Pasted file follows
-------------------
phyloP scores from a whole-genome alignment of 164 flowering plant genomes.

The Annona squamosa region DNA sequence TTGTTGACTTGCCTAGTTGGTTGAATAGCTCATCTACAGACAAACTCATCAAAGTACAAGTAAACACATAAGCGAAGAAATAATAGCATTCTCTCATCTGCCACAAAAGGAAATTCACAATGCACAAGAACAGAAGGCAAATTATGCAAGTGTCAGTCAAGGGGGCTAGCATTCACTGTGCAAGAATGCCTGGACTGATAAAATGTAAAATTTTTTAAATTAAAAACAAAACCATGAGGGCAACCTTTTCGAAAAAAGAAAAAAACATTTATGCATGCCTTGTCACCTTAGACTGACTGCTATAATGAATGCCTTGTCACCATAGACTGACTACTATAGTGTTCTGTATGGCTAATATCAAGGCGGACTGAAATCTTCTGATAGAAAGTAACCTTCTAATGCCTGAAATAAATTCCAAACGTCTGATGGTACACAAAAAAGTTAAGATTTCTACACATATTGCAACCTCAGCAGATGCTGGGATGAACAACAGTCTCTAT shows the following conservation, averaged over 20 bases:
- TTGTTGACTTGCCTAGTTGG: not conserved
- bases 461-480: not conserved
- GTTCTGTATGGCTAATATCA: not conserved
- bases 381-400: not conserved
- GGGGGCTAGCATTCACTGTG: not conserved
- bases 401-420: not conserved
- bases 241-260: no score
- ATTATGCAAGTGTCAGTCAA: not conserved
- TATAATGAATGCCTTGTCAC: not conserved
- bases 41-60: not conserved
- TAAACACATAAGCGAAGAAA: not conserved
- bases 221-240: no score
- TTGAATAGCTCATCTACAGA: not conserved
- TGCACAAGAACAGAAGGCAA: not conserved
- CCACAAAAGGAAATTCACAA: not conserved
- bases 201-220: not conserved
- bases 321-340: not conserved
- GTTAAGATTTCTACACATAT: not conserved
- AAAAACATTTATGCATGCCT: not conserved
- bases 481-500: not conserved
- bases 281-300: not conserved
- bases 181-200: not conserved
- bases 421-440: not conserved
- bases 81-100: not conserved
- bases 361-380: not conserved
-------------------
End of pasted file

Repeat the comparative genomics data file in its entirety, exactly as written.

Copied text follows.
phyloP scores from a whole-genome alignment of 164 flowering plant genomes.

The Annona squamosa region DNA sequence TTGTTGACTTGCCTAGTTGGTTGAATAGCTCATCTACAGACAAACTCATCAAAGTACAAGTAAACACATAAGCGAAGAAATAATAGCATTCTCTCATCTGCCACAAAAGGAAATTCACAATGCACAAGAACAGAAGGCAAATTATGCAAGTGTCAGTCAAGGGGGCTAGCATTCACTGTGCAAGAATGCCTGGACTGATAAAATGTAAAATTTTTTAAATTAAAAACAAAACCATGAGGGCAACCTTTTCGAAAAAAGAAAAAAACATTTATGCATGCCTTGTCACCTTAGACTGACTGCTATAATGAATGCCTTGTCACCATAGACTGACTACTATAGTGTTCTGTATGGCTAATATCAAGGCGGACTGAAATCTTCTGATAGAAAGTAACCTTCTAATGCCTGAAATAAATTCCAAACGTCTGATGGTACACAAAAAAGTTAAGATTTCTACACATATTGCAACCTCAGCAGATGCTGGGATGAACAACAGTCTCTAT shows the following conservation, averaged over 20 bases:
- TTGTTGACTTGCCTAGTTGG: not conserved
- bases 461-480: not conserved
- GTTCTGTATGGCTAATATCA: not conserved
- bases 381-400: not conserved
- GGGGGCTAGCATTCACTGTG: not conserved
- bases 401-420: not conserved
- bases 241-260: no score
- ATTATGCAAGTGTCAGTCAA: not conserved
- TATAATGAATGCCTTGTCAC: not conserved
- bases 41-60: not conserved
- TAAACACATAAGCGAAGAAA: not conserved
- bases 221-240: no score
- TTGAATAGCTCATCTACAGA: not conserved
- TGCACAAGAACAGAAGGCAA: not conserved
- CCACAAAAGGAAATTCACAA: not conserved
- bases 201-220: not conserved
- bases 321-340: not conserved
- GTTAAGATTTCTACACATAT: not conserved
- AAAAACATTTATGCATGCCT: not conserved
- bases 481-500: not conserved
- bases 281-300: not conserved
- bases 181-200: not conserved
- bases 421-440: not conserved
- bases 81-100: not conserved
- bases 361-380: not conserved